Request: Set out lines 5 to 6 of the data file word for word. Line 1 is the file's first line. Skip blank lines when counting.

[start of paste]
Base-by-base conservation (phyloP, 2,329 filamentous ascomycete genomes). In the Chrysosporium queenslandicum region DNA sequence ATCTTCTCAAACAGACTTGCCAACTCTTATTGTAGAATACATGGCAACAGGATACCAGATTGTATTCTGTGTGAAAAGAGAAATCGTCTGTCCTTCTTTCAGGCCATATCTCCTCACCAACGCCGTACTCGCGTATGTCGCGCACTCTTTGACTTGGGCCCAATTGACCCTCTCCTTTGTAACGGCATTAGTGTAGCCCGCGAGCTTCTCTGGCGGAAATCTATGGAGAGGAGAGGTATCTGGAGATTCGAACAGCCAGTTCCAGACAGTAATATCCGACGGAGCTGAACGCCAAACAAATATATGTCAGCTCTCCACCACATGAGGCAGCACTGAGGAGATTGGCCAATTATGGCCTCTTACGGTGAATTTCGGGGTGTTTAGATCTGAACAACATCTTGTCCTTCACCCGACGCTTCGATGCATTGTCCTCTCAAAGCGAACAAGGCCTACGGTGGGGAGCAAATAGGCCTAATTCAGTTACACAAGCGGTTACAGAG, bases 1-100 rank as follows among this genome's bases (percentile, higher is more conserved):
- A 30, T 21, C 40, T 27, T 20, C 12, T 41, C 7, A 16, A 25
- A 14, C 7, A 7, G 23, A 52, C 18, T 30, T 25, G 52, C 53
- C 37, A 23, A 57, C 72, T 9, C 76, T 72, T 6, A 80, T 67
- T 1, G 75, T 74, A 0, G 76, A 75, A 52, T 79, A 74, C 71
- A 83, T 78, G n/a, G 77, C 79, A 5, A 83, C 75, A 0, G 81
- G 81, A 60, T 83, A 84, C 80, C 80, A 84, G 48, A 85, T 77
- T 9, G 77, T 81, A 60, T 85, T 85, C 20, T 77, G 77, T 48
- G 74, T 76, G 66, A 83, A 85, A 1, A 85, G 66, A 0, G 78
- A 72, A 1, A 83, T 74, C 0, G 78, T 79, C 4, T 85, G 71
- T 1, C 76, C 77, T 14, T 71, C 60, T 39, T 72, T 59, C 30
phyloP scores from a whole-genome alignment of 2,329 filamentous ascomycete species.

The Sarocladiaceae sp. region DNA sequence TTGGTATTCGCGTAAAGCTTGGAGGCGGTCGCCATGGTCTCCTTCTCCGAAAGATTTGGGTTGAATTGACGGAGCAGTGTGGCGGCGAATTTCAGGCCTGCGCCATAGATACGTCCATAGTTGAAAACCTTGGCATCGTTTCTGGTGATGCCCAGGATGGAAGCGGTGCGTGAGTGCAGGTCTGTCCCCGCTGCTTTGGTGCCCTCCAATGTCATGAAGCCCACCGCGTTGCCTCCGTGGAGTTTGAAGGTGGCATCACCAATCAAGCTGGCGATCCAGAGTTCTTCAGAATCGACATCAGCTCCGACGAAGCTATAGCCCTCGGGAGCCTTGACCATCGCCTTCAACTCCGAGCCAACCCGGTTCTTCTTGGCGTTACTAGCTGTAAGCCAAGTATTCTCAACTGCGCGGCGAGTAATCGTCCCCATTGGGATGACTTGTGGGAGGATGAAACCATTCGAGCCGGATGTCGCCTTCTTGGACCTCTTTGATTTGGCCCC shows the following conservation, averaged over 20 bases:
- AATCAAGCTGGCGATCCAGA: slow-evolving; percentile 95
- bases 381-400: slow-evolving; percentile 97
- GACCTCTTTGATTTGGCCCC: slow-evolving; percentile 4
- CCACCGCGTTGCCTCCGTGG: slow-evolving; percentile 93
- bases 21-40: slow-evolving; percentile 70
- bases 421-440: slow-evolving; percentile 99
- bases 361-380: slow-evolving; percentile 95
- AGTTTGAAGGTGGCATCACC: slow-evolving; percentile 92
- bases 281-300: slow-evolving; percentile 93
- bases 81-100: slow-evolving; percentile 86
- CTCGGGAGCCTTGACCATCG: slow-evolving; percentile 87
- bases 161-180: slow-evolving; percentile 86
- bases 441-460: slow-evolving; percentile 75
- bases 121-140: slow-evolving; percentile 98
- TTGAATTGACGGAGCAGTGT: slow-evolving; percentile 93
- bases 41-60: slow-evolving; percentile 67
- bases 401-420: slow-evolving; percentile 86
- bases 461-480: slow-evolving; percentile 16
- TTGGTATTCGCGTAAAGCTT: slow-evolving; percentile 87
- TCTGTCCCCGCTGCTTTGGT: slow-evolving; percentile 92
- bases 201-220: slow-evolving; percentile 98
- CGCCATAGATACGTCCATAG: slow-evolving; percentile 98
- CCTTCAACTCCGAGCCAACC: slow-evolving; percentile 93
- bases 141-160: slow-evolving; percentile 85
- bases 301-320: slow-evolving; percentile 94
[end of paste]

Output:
- T 1, G 75, T 74, A 0, G 76, A 75, A 52, T 79, A 74, C 71
- A 83, T 78, G n/a, G 77, C 79, A 5, A 83, C 75, A 0, G 81